Wrocław is located in the far western part of Poland. Over the centuries, it has been part of the original Kingdom of Poland, the Kingdom of Bohemia, the House of Hapsburg, the Kingdom of Prussia, the German Empire and Nazi Germany. In the first half of the 14th century, this city became known as Breslau. At the end of WWII, the city returned to Poland and once again became Wrocław.
How is “Wrocław” pronounced?
A quick aside before we get to the photos: how is “Wrocław” pronounced? For non-Polish speakers, like me, the spelling can be a bit confusing. It’s actually pronounced VRAWHT-swahf. The “ł” is pronounced like the English language “w.”
The Christmas Market
Wrocław was the second of three cities we visited on our week-long Christmas Market tour. It’s Old Town is quite charming and, in our opinion, the Christmas Market was clearly the best of the trip.
The Revolting Dwarves of Wrocław and the Orange Alternative
It’s so easy to get caught up admiring the beautiful architecture and the Christmas Market that you forget to look down. But if you don’t look down, you’ll miss the little people: the dwarves of Wrocław.
Are the dwarves really “revolting”?
They’re fun, charming, cheeky and plentiful. But are they “revolting”? Only in the sense that they commemorate protests that helped lead to the Revolutions of 1989.
Beginning in 1982, the Orange Alternative began protesting against Poland’s communist regime. Their method of protest was ridicule. When the communist regime painted over anti-government slogans on walls and building, the Orange Alternative would then paint graffiti and dwarves on top of the regime’s paint.
The Orange Alternative’s graffiti and dwarves were non-ideological and humorous. They used slogans such as, “There is no freedom without dwarves,” “Every militiaman is a piece of Art” and “Citizen, help the militia, beat yourself up.”
Later that decade, the Orange Alternative organized street events, such as the Revolution of Dwarves, when more than 10,000 people wearing orange dwarf hats marched through the center of Wrocław.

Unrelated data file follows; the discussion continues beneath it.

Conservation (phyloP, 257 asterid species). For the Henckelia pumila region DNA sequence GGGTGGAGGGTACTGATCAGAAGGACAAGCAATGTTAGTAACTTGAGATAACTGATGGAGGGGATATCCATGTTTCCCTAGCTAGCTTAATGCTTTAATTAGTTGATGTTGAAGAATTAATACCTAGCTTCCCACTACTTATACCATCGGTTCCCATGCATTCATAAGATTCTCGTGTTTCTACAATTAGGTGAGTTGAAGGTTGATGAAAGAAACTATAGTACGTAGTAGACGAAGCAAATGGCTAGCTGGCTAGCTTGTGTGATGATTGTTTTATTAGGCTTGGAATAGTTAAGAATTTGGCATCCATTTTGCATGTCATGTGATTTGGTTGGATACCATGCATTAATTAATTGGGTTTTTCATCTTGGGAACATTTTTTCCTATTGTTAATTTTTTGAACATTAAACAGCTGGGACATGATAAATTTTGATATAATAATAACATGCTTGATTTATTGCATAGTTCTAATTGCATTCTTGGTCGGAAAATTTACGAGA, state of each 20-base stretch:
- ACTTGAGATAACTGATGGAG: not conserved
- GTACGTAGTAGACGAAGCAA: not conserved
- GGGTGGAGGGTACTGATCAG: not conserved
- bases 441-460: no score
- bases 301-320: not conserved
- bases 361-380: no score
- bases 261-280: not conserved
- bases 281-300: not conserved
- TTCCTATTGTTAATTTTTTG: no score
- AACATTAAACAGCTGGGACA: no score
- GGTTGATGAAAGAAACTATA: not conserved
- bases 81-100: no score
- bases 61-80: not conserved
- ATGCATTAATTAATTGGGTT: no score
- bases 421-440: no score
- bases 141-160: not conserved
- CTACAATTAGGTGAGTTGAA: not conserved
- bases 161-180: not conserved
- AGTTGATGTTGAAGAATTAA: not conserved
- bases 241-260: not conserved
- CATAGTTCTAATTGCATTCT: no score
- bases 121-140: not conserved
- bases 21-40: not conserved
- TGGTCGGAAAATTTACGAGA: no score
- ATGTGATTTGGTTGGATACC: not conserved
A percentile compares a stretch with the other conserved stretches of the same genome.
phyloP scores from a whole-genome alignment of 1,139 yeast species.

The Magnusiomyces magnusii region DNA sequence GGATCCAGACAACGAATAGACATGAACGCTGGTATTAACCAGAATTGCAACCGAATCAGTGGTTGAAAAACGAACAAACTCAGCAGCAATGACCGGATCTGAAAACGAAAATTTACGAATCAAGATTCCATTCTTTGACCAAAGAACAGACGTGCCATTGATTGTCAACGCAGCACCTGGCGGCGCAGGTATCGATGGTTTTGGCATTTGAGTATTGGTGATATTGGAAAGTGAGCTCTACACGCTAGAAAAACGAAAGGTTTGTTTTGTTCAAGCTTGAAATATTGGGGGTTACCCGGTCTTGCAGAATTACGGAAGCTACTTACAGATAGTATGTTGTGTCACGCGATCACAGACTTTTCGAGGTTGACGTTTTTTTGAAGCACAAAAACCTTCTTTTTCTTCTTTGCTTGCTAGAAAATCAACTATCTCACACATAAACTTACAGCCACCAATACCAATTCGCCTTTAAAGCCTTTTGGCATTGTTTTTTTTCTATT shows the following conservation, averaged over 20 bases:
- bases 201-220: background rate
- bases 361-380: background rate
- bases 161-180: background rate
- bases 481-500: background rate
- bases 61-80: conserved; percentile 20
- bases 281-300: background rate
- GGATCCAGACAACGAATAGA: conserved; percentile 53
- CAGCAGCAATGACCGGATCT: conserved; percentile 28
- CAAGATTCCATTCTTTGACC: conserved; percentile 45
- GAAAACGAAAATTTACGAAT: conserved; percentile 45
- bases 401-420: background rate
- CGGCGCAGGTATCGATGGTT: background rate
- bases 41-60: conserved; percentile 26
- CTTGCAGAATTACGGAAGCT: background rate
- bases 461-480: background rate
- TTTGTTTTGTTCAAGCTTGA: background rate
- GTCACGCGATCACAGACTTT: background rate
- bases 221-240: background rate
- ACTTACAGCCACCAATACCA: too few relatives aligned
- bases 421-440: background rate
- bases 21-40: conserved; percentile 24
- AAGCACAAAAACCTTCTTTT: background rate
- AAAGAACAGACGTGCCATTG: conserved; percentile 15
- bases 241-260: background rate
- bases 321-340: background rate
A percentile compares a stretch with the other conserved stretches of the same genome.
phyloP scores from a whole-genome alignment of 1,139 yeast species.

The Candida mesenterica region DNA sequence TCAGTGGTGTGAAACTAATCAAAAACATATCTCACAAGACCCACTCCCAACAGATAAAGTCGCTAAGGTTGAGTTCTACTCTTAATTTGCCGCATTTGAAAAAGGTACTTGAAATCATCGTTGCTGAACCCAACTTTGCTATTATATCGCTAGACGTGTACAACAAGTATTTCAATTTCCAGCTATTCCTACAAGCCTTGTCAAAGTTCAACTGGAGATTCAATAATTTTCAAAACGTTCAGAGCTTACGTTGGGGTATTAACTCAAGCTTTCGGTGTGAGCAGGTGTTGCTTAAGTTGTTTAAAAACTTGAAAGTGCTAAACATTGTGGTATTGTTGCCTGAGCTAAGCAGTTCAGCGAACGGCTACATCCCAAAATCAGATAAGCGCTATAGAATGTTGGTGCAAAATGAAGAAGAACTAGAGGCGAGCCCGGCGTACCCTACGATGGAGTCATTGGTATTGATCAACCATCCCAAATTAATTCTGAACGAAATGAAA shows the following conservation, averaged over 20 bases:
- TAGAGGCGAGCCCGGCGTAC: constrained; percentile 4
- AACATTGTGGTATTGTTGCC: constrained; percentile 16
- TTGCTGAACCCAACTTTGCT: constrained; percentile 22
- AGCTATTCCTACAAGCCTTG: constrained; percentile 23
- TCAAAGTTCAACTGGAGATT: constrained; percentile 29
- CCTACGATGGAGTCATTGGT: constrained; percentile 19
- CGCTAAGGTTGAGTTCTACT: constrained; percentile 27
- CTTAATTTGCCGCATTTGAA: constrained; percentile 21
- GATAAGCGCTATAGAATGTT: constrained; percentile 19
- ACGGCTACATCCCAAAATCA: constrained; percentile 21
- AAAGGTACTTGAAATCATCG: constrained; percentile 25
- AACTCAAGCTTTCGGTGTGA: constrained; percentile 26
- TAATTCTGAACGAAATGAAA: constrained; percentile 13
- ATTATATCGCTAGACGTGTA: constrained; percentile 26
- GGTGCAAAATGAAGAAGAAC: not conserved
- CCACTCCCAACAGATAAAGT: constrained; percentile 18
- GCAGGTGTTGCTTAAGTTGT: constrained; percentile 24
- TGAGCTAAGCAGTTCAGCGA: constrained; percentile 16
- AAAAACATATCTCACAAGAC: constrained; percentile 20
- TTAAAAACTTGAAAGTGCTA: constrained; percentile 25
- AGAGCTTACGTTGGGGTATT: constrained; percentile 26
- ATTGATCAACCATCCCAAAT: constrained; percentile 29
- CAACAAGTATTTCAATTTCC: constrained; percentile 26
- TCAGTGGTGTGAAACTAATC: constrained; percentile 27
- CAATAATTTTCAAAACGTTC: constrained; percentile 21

Commemorating the Orange Alternative with a dwarf
In 2001, the city commemorated the Orange Alternative’s resistance efforts by installing a bronze dwarf, fashioned after the movement’s original dwarf symbol, near the rynek. In 2005, a local sculptor proposed creating more dwarves, each representing a single part of Wrocław’s history or daily life. Today, there are over 400 dwarves.
It is possible to design and install new dwarves. But in order to make a new dwarf that honors the resistance to the past government, you have to get permission from the current government.
Celebrating the dwarves with a map and a festival
Today, the dwarves are a major tourist attraction and it’s easy to see why these cheeky little folks are so popular. For the DIYer, there is a map showing all the locations of the dwarves. Or, for the more crowd-oriented, in September there is the Wrocław Dwarf Festival.
Wrocław, full of Christmas spirit
Wrocław’s Christmas Market was clearly the best Christmas Market we visited in Poland (at least in 2018). We only had two nights and one day there, but we were smitten. With a longer visit, we could’ve seen Santa’s arrival, the official illumination of the Christmas tree, the Christmas Parade and the Parade of Wrocław Elves.
I guess we’ll just have to go back again.